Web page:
The controllers in the PS6010XV are truly redundant. Although there are four 10G ports between them, only two are active at any one time. Should an interface or controller fail, the redundant controller will immediately and seamlessly take over. In fact, it's even possible to upgrade the controller's firmware on the fly with no downtime. The passive controller is upgraded, then takes charge as the primary controller is updated, allowing the process to complete without losing a packet.
It's this type of enterprise feature that can make a huge difference in data center operations, especially storage functions. It's never a good time when dozens and dozens of servers need to be powered down in order to upgrade the back-end storage.
Beyond gigabit throughput
The lab setup for the PS6010XV was fairly simple: a Dell PowerEdge R710 server with 96GB of RAM and two Intel Xeon X5590 CPUs, a dual-port Intel 10G interface card, and a Dell PowerConnect 8024 24-port 10G switch in the middle. The R710 ran Windows Server 2008 R2 Datacenter, as well as VMware ESX 4 and CentOS 5.4 for a variety of tests. The PS6010XV was equipped with 16 600GB 15K SAS drives in a RAID 10 array (price as tested, $68,200).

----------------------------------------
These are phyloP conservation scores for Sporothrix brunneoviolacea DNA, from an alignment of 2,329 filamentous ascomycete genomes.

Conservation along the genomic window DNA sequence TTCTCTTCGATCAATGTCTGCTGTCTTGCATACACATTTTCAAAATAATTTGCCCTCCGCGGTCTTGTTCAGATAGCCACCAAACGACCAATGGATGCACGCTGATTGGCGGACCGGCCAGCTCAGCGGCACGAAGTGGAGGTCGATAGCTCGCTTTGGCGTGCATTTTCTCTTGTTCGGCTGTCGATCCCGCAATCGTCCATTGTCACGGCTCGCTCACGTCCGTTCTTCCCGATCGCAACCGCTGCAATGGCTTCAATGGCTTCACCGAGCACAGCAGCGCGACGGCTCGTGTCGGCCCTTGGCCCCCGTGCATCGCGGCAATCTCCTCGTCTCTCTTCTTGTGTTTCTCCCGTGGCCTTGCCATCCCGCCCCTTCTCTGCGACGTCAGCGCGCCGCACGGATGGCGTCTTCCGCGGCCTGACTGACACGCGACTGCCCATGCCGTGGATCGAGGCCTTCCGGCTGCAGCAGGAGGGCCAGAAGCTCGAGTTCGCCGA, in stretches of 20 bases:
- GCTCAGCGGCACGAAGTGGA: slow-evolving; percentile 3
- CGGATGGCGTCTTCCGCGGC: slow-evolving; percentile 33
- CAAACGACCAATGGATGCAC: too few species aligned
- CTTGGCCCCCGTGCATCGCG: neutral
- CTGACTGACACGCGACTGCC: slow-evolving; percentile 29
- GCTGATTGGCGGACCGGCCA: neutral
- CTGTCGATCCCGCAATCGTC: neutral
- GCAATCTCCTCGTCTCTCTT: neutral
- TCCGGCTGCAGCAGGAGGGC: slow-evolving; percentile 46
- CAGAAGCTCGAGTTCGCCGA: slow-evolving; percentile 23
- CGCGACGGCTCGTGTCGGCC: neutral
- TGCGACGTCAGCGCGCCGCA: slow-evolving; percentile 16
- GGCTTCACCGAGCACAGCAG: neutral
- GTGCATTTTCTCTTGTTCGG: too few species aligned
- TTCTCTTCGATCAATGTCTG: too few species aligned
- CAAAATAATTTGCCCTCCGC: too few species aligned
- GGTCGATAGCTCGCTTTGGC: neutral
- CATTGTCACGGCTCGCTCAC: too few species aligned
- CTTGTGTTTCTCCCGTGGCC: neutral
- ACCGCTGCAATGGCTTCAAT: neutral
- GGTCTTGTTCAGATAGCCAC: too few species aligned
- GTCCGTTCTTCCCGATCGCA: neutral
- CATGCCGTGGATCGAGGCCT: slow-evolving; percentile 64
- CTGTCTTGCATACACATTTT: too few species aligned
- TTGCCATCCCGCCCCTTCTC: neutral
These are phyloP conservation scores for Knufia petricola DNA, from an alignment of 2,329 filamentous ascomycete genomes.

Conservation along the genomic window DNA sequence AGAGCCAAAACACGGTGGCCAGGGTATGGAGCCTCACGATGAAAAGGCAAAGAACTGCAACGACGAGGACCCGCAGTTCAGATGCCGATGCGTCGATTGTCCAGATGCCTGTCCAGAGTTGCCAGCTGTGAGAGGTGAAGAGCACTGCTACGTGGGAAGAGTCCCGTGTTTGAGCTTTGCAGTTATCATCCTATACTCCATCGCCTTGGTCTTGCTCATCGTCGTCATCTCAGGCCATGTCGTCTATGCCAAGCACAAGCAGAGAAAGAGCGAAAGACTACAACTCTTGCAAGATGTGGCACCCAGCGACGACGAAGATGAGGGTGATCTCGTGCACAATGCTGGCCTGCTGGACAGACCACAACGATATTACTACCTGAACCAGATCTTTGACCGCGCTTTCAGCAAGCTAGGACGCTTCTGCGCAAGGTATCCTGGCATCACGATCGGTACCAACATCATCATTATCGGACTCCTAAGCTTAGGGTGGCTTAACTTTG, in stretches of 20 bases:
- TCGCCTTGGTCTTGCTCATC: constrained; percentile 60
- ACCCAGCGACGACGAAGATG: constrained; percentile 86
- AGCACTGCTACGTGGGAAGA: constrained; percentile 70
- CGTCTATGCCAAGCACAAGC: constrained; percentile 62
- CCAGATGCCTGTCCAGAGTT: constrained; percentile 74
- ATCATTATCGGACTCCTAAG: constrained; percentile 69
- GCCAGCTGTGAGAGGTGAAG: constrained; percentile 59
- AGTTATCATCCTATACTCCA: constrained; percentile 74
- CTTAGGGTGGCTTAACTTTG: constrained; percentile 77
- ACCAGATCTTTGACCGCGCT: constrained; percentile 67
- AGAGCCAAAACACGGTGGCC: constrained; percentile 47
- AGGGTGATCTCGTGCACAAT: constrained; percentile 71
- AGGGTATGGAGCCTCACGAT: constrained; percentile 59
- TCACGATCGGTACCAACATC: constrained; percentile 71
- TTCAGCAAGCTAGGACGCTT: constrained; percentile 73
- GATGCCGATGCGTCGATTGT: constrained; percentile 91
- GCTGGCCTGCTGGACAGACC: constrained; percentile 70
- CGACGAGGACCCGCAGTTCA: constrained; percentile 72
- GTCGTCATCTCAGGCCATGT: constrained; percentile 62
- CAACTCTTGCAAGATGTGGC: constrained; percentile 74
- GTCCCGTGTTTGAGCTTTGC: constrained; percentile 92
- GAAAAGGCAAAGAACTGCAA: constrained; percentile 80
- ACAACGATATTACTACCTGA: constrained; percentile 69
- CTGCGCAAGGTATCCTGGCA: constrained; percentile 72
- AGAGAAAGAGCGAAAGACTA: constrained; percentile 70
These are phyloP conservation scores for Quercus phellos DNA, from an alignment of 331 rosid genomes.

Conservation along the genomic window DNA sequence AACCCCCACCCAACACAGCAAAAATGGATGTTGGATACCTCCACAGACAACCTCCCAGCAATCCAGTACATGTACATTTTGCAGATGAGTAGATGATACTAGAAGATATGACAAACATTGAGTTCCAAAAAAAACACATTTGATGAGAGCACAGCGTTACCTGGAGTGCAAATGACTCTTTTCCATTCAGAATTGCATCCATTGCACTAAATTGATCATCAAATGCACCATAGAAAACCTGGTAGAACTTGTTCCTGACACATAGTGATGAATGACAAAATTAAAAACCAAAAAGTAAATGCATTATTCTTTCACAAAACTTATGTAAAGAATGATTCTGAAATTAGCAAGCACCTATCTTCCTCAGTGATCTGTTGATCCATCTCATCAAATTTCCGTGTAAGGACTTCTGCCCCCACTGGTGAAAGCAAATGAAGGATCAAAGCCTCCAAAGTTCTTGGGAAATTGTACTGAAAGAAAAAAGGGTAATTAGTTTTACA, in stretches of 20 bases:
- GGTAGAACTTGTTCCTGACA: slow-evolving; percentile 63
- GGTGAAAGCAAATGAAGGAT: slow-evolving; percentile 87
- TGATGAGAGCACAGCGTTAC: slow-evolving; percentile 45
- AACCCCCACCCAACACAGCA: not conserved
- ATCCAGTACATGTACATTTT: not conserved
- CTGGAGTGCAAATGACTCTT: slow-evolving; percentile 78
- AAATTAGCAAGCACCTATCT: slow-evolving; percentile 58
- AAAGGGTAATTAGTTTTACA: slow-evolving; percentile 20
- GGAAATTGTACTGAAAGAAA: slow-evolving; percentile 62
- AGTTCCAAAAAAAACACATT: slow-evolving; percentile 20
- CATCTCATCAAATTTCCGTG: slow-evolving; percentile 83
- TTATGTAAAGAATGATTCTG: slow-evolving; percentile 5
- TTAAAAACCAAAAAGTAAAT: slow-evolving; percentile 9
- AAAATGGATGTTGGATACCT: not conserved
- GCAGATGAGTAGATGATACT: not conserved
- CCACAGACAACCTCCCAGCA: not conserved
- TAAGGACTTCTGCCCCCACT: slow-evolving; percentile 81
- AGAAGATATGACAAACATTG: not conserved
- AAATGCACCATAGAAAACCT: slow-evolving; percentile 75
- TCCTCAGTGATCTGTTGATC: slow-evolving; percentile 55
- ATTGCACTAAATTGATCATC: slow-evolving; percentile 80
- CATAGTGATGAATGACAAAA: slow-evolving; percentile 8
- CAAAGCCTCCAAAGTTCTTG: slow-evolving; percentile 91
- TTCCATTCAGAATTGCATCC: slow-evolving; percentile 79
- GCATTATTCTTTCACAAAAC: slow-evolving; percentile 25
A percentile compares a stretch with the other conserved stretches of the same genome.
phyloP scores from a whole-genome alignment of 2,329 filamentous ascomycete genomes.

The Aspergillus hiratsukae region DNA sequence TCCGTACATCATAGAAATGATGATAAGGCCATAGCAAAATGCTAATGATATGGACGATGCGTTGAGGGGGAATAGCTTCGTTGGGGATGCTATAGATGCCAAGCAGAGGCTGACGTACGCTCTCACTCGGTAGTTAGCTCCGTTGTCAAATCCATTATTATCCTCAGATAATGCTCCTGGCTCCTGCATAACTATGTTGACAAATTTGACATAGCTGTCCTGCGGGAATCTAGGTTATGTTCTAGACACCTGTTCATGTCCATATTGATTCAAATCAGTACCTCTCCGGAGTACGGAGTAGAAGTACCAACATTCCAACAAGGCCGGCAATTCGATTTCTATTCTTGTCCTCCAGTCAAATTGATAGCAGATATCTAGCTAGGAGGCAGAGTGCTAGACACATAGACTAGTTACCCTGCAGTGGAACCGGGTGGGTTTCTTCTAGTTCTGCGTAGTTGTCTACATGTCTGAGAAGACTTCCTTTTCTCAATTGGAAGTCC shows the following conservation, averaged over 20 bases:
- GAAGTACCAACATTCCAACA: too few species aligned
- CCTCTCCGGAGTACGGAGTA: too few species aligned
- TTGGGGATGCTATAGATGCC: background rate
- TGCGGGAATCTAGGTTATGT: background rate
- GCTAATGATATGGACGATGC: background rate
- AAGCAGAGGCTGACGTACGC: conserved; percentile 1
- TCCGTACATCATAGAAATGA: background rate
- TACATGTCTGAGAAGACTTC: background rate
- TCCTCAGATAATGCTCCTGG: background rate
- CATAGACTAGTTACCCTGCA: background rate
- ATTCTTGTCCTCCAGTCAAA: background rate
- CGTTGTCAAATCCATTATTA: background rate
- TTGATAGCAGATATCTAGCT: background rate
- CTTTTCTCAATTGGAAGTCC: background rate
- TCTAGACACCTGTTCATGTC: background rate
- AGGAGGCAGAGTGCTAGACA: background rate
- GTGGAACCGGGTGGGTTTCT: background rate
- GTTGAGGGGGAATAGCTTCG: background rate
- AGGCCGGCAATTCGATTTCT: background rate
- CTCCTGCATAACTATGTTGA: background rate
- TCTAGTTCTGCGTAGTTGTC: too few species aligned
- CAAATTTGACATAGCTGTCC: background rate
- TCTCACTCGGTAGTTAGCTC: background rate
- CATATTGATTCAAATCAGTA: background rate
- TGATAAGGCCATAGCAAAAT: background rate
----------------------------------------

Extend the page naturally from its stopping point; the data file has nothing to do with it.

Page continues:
Overall, the performance surpassed that of EqualLogic's gigabit-based arrays, easily eclipsing gigabit throughput during streamed reads and pushing over 200MBps when pulling directly from the controller cache in a 32K streaming read test, while a closer raw read beyond the cache pulled in around 160MBps. Write performance was necessarily lower, but still came in at 130MBps on a 32K streaming write test. The random access times were an impressive 2.8ms, with a streaming access time of 1.84ms. Some other highlights were the 26,000 IOps reached during a 2K streaming read at 50MBps and a 182MBps transfer rate on a 256K 50/50 random read/write test. There's no doubt this is a fast array, helped considerably by the oodles of cache.
Like any array, the PS6010XV is quite dependent on a battery-backed write cache. Disabling that cache leads to significantly reduced write speeds, so it's important to ensure that your workload doesn't push that cache beyond its limits. There's a total of 4GB of cache in the array, and that's a large part of the overall performance.
The array can support RAID 5, 6, 10, and 50, and the RAID levels can be configured on a per-array basis. The functional RAID level can be modified later on the fly, but only in certain circumstances. For instance, you can convert from a RAID 50 to a RAID 5 or 6, but not to a RAID 10.
The PS6010XV can also support up to 512 snapshots per volume, or up to 10,000 total snapshots, which should be more than enough for any implementation. Snapshots are configured on a per-volume basis and can be scheduled directly from the management interface.
The one thing missing from the Dell EqualLogic Group Manager is performance information. There's no facility to monitor array or group performance. However, Dell has a companion tool called Dell EqualLogic SAN Headquarters that closes that gap.
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